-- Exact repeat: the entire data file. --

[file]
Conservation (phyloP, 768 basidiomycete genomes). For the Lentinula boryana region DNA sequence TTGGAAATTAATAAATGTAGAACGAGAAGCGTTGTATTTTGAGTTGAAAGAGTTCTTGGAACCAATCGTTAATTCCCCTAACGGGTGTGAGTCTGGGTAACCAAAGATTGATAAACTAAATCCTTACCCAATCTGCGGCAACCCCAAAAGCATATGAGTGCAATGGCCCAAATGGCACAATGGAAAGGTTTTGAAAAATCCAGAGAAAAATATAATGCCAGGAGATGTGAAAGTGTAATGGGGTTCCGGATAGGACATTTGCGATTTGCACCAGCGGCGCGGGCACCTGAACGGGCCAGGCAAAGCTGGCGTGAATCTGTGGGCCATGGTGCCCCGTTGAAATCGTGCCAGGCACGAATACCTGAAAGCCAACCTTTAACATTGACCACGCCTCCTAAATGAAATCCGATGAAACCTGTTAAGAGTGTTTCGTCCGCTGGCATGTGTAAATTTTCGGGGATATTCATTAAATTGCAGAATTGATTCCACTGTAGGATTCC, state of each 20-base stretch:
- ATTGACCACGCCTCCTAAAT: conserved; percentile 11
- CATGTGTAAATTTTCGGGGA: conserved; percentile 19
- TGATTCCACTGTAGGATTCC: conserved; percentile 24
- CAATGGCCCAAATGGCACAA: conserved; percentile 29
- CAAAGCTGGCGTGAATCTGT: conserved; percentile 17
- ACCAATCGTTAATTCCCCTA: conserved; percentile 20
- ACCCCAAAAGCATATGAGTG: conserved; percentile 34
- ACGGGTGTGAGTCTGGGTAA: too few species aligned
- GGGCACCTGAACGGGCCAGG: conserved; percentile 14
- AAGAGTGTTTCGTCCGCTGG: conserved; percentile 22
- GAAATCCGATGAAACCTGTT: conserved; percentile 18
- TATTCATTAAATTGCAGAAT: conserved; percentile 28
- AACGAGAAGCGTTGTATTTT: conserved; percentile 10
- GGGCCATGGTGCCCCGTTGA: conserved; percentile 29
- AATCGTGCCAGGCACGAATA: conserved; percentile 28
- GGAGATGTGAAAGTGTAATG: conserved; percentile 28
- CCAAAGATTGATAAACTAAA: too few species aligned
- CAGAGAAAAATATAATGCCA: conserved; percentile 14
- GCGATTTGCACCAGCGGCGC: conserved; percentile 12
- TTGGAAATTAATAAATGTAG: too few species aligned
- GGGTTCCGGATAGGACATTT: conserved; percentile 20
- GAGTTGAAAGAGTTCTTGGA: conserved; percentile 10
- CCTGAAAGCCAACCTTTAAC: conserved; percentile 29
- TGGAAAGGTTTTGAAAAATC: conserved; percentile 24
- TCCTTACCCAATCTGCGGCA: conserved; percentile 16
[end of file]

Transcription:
Conservation (phyloP, 768 basidiomycete genomes). For the Lentinula boryana region DNA sequence TTGGAAATTAATAAATGTAGAACGAGAAGCGTTGTATTTTGAGTTGAAAGAGTTCTTGGAACCAATCGTTAATTCCCCTAACGGGTGTGAGTCTGGGTAACCAAAGATTGATAAACTAAATCCTTACCCAATCTGCGGCAACCCCAAAAGCATATGAGTGCAATGGCCCAAATGGCACAATGGAAAGGTTTTGAAAAATCCAGAGAAAAATATAATGCCAGGAGATGTGAAAGTGTAATGGGGTTCCGGATAGGACATTTGCGATTTGCACCAGCGGCGCGGGCACCTGAACGGGCCAGGCAAAGCTGGCGTGAATCTGTGGGCCATGGTGCCCCGTTGAAATCGTGCCAGGCACGAATACCTGAAAGCCAACCTTTAACATTGACCACGCCTCCTAAATGAAATCCGATGAAACCTGTTAAGAGTGTTTCGTCCGCTGGCATGTGTAAATTTTCGGGGATATTCATTAAATTGCAGAATTGATTCCACTGTAGGATTCC, state of each 20-base stretch:
- ATTGACCACGCCTCCTAAAT: conserved; percentile 11
- CATGTGTAAATTTTCGGGGA: conserved; percentile 19
- TGATTCCACTGTAGGATTCC: conserved; percentile 24
- CAATGGCCCAAATGGCACAA: conserved; percentile 29
- CAAAGCTGGCGTGAATCTGT: conserved; percentile 17
- ACCAATCGTTAATTCCCCTA: conserved; percentile 20
- ACCCCAAAAGCATATGAGTG: conserved; percentile 34
- ACGGGTGTGAGTCTGGGTAA: too few species aligned
- GGGCACCTGAACGGGCCAGG: conserved; percentile 14
- AAGAGTGTTTCGTCCGCTGG: conserved; percentile 22
- GAAATCCGATGAAACCTGTT: conserved; percentile 18
- TATTCATTAAATTGCAGAAT: conserved; percentile 28
- AACGAGAAGCGTTGTATTTT: conserved; percentile 10
- GGGCCATGGTGCCCCGTTGA: conserved; percentile 29
- AATCGTGCCAGGCACGAATA: conserved; percentile 28
- GGAGATGTGAAAGTGTAATG: conserved; percentile 28
- CCAAAGATTGATAAACTAAA: too few species aligned
- CAGAGAAAAATATAATGCCA: conserved; percentile 14
- GCGATTTGCACCAGCGGCGC: conserved; percentile 12
- TTGGAAATTAATAAATGTAG: too few species aligned
- GGGTTCCGGATAGGACATTT: conserved; percentile 20
- GAGTTGAAAGAGTTCTTGGA: conserved; percentile 10
- CCTGAAAGCCAACCTTTAAC: conserved; percentile 29
- TGGAAAGGTTTTGAAAAATC: conserved; percentile 24
- TCCTTACCCAATCTGCGGCA: conserved; percentile 16